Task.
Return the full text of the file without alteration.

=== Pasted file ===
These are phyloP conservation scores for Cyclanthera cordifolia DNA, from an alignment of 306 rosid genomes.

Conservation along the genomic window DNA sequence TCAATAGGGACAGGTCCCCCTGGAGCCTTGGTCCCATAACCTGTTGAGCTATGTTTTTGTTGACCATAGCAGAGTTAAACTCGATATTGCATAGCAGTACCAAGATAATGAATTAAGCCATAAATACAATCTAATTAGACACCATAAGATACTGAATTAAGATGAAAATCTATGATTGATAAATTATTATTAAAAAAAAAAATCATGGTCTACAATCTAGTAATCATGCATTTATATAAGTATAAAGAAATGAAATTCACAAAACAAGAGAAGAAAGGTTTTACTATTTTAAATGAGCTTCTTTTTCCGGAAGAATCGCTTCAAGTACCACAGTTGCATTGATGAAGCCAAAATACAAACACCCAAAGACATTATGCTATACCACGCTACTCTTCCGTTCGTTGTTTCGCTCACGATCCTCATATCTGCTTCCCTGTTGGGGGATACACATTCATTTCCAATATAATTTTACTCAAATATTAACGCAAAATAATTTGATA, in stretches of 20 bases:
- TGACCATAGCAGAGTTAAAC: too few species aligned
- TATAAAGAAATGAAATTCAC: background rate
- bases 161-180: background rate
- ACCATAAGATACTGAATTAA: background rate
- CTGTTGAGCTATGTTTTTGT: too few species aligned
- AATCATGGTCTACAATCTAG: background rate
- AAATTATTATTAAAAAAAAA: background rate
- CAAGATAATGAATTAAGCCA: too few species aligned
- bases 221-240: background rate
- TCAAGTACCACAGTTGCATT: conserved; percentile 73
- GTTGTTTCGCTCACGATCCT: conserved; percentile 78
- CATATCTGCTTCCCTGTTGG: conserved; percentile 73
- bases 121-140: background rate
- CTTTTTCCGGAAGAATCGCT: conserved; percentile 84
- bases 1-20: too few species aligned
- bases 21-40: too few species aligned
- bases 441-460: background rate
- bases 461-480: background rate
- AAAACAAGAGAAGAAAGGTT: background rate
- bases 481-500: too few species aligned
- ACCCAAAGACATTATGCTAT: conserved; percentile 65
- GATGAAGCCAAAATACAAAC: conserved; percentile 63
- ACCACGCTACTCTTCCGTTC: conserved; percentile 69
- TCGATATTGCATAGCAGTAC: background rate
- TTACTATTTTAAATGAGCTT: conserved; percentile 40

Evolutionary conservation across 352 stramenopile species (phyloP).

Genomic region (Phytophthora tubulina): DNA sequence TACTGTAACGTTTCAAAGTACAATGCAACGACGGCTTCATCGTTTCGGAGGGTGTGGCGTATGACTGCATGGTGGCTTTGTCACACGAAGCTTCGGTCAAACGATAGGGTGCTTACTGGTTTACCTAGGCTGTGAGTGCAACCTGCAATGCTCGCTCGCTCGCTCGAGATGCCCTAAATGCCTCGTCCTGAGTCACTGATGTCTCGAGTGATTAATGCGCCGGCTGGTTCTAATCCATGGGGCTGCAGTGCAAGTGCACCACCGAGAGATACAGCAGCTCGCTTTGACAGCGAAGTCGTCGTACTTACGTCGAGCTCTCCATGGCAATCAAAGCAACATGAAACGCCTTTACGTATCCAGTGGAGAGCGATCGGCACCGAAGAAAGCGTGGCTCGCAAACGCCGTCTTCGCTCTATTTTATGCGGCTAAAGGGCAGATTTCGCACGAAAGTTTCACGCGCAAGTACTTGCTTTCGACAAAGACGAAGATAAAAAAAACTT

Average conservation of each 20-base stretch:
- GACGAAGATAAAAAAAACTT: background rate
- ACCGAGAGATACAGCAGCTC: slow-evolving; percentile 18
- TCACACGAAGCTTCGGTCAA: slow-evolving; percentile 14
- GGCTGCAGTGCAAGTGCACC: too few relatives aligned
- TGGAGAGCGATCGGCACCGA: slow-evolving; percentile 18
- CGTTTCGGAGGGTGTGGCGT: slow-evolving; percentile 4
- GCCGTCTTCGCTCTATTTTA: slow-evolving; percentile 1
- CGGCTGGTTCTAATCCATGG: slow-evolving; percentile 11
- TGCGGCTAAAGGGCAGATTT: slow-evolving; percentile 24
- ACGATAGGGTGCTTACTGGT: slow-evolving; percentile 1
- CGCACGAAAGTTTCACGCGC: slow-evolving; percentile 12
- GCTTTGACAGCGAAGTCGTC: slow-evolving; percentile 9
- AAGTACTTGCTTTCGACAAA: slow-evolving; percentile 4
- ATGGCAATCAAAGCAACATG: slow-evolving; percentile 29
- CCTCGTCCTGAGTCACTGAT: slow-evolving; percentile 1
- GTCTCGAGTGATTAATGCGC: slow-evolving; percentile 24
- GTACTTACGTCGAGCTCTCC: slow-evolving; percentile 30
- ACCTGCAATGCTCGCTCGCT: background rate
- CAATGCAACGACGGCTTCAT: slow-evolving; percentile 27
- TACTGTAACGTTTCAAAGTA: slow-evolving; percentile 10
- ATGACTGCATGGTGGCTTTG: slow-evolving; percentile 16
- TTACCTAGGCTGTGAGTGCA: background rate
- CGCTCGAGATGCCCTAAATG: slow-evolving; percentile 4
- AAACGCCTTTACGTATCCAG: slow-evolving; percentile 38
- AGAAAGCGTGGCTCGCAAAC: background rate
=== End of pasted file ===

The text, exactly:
These are phyloP conservation scores for Cyclanthera cordifolia DNA, from an alignment of 306 rosid genomes.

Conservation along the genomic window DNA sequence TCAATAGGGACAGGTCCCCCTGGAGCCTTGGTCCCATAACCTGTTGAGCTATGTTTTTGTTGACCATAGCAGAGTTAAACTCGATATTGCATAGCAGTACCAAGATAATGAATTAAGCCATAAATACAATCTAATTAGACACCATAAGATACTGAATTAAGATGAAAATCTATGATTGATAAATTATTATTAAAAAAAAAAATCATGGTCTACAATCTAGTAATCATGCATTTATATAAGTATAAAGAAATGAAATTCACAAAACAAGAGAAGAAAGGTTTTACTATTTTAAATGAGCTTCTTTTTCCGGAAGAATCGCTTCAAGTACCACAGTTGCATTGATGAAGCCAAAATACAAACACCCAAAGACATTATGCTATACCACGCTACTCTTCCGTTCGTTGTTTCGCTCACGATCCTCATATCTGCTTCCCTGTTGGGGGATACACATTCATTTCCAATATAATTTTACTCAAATATTAACGCAAAATAATTTGATA, in stretches of 20 bases:
- TGACCATAGCAGAGTTAAAC: too few species aligned
- TATAAAGAAATGAAATTCAC: background rate
- bases 161-180: background rate
- ACCATAAGATACTGAATTAA: background rate
- CTGTTGAGCTATGTTTTTGT: too few species aligned
- AATCATGGTCTACAATCTAG: background rate
- AAATTATTATTAAAAAAAAA: background rate
- CAAGATAATGAATTAAGCCA: too few species aligned
- bases 221-240: background rate
- TCAAGTACCACAGTTGCATT: conserved; percentile 73
- GTTGTTTCGCTCACGATCCT: conserved; percentile 78
- CATATCTGCTTCCCTGTTGG: conserved; percentile 73
- bases 121-140: background rate
- CTTTTTCCGGAAGAATCGCT: conserved; percentile 84
- bases 1-20: too few species aligned
- bases 21-40: too few species aligned
- bases 441-460: background rate
- bases 461-480: background rate
- AAAACAAGAGAAGAAAGGTT: background rate
- bases 481-500: too few species aligned
- ACCCAAAGACATTATGCTAT: conserved; percentile 65
- GATGAAGCCAAAATACAAAC: conserved; percentile 63
- ACCACGCTACTCTTCCGTTC: conserved; percentile 69
- TCGATATTGCATAGCAGTAC: background rate
- TTACTATTTTAAATGAGCTT: conserved; percentile 40

Evolutionary conservation across 352 stramenopile species (phyloP).

Genomic region (Phytophthora tubulina): DNA sequence TACTGTAACGTTTCAAAGTACAATGCAACGACGGCTTCATCGTTTCGGAGGGTGTGGCGTATGACTGCATGGTGGCTTTGTCACACGAAGCTTCGGTCAAACGATAGGGTGCTTACTGGTTTACCTAGGCTGTGAGTGCAACCTGCAATGCTCGCTCGCTCGCTCGAGATGCCCTAAATGCCTCGTCCTGAGTCACTGATGTCTCGAGTGATTAATGCGCCGGCTGGTTCTAATCCATGGGGCTGCAGTGCAAGTGCACCACCGAGAGATACAGCAGCTCGCTTTGACAGCGAAGTCGTCGTACTTACGTCGAGCTCTCCATGGCAATCAAAGCAACATGAAACGCCTTTACGTATCCAGTGGAGAGCGATCGGCACCGAAGAAAGCGTGGCTCGCAAACGCCGTCTTCGCTCTATTTTATGCGGCTAAAGGGCAGATTTCGCACGAAAGTTTCACGCGCAAGTACTTGCTTTCGACAAAGACGAAGATAAAAAAAACTT

Average conservation of each 20-base stretch:
- GACGAAGATAAAAAAAACTT: background rate
- ACCGAGAGATACAGCAGCTC: slow-evolving; percentile 18
- TCACACGAAGCTTCGGTCAA: slow-evolving; percentile 14
- GGCTGCAGTGCAAGTGCACC: too few relatives aligned
- TGGAGAGCGATCGGCACCGA: slow-evolving; percentile 18
- CGTTTCGGAGGGTGTGGCGT: slow-evolving; percentile 4
- GCCGTCTTCGCTCTATTTTA: slow-evolving; percentile 1
- CGGCTGGTTCTAATCCATGG: slow-evolving; percentile 11
- TGCGGCTAAAGGGCAGATTT: slow-evolving; percentile 24
- ACGATAGGGTGCTTACTGGT: slow-evolving; percentile 1
- CGCACGAAAGTTTCACGCGC: slow-evolving; percentile 12
- GCTTTGACAGCGAAGTCGTC: slow-evolving; percentile 9
- AAGTACTTGCTTTCGACAAA: slow-evolving; percentile 4
- ATGGCAATCAAAGCAACATG: slow-evolving; percentile 29
- CCTCGTCCTGAGTCACTGAT: slow-evolving; percentile 1
- GTCTCGAGTGATTAATGCGC: slow-evolving; percentile 24
- GTACTTACGTCGAGCTCTCC: slow-evolving; percentile 30
- ACCTGCAATGCTCGCTCGCT: background rate
- CAATGCAACGACGGCTTCAT: slow-evolving; percentile 27
- TACTGTAACGTTTCAAAGTA: slow-evolving; percentile 10
- ATGACTGCATGGTGGCTTTG: slow-evolving; percentile 16
- TTACCTAGGCTGTGAGTGCA: background rate
- CGCTCGAGATGCCCTAAATG: slow-evolving; percentile 4
- AAACGCCTTTACGTATCCAG: slow-evolving; percentile 38
- AGAAAGCGTGGCTCGCAAAC: background rate